No corner of the Islamic world was unaffected by the radical return to theological fundamentalism as a reassertion of Islamic identity and ideals. Two decades later, it still reverberates with the aftershocks of a convulsion comparable to that initiated by Martin Luther.174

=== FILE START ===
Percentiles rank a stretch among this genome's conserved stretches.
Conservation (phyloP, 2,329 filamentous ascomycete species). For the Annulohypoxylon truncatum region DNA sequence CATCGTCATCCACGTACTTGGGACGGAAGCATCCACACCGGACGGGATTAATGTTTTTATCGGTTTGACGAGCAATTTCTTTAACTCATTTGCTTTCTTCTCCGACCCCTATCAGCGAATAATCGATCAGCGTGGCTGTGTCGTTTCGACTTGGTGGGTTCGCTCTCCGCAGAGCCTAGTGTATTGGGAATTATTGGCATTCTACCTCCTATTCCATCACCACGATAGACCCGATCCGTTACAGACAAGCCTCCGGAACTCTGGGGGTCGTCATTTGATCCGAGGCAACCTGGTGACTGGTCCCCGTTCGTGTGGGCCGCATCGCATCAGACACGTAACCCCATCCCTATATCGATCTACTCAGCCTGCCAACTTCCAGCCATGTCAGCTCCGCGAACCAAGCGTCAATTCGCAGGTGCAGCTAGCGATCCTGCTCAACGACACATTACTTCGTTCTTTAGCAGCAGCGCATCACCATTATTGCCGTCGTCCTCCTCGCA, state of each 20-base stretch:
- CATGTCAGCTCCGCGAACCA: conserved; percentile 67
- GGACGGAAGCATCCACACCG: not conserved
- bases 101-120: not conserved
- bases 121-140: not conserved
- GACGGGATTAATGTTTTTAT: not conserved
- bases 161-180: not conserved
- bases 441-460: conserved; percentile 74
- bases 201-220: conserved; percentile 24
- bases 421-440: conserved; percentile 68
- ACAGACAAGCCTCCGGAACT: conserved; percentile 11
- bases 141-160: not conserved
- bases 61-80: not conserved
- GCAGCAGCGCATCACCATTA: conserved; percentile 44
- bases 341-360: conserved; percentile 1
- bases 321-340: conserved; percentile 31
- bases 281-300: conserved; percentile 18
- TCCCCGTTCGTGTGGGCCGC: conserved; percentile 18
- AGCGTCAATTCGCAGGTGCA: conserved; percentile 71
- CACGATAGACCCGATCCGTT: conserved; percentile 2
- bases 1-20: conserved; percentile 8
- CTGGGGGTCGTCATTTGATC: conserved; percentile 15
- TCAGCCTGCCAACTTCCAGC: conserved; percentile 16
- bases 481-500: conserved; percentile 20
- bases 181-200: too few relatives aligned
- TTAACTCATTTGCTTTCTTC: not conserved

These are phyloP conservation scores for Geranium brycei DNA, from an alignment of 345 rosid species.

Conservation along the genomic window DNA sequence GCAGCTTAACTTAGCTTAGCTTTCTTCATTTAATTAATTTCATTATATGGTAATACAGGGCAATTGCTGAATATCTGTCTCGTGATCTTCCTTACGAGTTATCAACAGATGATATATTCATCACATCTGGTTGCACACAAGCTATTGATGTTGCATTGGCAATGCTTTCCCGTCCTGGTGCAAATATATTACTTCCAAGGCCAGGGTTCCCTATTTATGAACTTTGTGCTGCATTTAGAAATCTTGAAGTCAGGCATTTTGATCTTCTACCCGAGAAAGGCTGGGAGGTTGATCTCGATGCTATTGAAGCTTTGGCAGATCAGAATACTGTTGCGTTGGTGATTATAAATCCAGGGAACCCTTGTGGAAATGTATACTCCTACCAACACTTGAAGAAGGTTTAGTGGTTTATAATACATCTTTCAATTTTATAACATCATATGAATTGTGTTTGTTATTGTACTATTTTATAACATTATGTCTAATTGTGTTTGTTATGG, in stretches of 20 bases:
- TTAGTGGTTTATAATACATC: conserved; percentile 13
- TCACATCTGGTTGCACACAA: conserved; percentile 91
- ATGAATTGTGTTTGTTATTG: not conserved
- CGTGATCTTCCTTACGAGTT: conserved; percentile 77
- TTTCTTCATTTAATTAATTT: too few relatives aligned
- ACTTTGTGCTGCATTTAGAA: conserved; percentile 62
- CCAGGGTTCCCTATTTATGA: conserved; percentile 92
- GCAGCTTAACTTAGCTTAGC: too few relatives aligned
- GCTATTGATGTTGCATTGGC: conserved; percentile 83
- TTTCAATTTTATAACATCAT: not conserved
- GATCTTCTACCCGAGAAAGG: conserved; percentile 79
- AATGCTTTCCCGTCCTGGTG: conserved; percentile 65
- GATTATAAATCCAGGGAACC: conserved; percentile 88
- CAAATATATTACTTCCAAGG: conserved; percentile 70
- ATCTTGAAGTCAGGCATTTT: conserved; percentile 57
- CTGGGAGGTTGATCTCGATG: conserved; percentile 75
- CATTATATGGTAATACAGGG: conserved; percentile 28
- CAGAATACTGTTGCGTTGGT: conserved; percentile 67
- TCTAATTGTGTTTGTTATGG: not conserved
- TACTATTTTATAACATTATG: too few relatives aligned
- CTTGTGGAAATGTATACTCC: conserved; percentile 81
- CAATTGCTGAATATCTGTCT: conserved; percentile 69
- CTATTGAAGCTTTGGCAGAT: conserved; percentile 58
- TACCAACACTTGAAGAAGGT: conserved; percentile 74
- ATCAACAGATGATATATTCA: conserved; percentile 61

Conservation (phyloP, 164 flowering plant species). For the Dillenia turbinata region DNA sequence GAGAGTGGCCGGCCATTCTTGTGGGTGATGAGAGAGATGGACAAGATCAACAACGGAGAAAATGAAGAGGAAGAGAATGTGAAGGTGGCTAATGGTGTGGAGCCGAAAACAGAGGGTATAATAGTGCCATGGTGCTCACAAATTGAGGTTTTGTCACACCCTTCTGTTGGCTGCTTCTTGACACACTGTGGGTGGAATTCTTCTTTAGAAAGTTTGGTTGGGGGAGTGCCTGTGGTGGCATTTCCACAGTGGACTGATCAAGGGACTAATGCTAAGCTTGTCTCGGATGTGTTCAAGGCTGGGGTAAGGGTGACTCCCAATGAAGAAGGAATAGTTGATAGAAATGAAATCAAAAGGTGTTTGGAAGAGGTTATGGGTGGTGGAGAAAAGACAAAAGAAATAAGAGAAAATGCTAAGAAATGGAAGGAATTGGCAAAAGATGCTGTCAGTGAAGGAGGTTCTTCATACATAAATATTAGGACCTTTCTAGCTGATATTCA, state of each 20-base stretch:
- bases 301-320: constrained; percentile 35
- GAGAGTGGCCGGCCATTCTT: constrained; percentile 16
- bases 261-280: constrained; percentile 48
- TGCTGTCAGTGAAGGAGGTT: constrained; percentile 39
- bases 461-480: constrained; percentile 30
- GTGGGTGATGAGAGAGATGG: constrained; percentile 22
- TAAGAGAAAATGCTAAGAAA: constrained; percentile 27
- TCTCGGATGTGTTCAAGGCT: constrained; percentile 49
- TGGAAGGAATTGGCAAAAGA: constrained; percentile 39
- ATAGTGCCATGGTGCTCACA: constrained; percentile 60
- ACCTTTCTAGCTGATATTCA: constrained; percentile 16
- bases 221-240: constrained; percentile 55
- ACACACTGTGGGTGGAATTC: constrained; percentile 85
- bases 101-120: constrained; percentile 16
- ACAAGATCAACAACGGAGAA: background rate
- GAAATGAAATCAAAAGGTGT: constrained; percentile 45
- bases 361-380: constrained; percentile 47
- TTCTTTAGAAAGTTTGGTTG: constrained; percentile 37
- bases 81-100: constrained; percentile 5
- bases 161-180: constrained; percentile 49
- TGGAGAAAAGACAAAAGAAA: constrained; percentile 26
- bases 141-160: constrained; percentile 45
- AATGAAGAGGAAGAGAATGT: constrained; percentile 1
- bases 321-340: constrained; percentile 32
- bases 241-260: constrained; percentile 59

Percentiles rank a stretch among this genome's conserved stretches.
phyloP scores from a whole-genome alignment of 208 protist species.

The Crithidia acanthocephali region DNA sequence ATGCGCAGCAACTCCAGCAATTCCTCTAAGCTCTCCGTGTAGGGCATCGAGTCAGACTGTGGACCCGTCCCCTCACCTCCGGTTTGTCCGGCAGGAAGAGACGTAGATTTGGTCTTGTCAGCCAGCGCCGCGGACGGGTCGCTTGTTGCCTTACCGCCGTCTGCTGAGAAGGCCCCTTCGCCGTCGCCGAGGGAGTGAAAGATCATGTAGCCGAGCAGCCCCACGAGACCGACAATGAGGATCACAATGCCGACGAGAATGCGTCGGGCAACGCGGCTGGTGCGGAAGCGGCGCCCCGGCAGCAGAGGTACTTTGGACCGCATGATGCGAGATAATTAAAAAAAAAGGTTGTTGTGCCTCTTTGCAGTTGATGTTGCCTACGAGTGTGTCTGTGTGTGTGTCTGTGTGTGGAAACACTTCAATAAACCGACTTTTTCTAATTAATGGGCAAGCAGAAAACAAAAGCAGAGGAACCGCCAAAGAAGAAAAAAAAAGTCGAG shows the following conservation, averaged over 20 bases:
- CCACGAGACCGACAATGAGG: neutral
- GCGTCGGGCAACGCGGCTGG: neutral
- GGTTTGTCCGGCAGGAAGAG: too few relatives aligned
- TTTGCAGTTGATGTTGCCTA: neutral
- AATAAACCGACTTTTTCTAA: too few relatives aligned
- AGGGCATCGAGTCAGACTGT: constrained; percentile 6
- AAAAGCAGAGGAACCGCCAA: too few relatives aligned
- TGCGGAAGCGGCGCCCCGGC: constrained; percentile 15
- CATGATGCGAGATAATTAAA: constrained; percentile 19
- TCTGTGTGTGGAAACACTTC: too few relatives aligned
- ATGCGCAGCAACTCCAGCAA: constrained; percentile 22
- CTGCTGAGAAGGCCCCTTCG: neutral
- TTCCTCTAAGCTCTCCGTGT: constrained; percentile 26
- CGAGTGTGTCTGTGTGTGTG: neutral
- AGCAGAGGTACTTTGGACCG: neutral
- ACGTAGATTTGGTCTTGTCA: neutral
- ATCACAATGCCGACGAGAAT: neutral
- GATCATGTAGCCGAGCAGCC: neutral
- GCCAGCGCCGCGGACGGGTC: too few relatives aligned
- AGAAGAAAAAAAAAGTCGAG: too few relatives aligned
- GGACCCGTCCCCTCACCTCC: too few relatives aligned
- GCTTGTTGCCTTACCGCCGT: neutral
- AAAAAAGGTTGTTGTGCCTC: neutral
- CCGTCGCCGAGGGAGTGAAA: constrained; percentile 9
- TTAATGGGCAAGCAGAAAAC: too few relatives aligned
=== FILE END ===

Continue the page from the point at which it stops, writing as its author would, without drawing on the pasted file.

It is, of course, true that diverse factors beyond the immediate charisma of the Ayatollah had paved the way for his return: there was the extraordinary arrogance of a Westernising Shah with his contempt for the role of traditional Islam; there was the corruption of an élite ruling class; there was the failure to see the danger of the developing equation between secularisation and modernisation; there was a profound underestimation of Islam's perceived role as the natural counterweight to an imposed Western tyranny.175 But none of these factors in themselves explains the almost preternatural appeal of Khomeini as man, Imam and Spiritual Leader. 'The force of Khomeini's preaching was its uncompromising rejection of everything secular and everything emanating from the West.'176 This rejection had a magnificently simple appeal for very large numbers among both the 'ulamâ' and the lower middle classes who, in various ways, had missed out on the prosperity brought to Iran under the Shah. However, the Times also concluded that 'twenty years on, Khomeini's shadow [inhibited] a necessary debate'.177 Writing of the extraordinary scenes of frenzy which surrounded the funeral of the Ayatollah, Baqer Moin concluded that, from whatever perspective we viewed the Imam, we could not describe him as 'an ordinary man'.178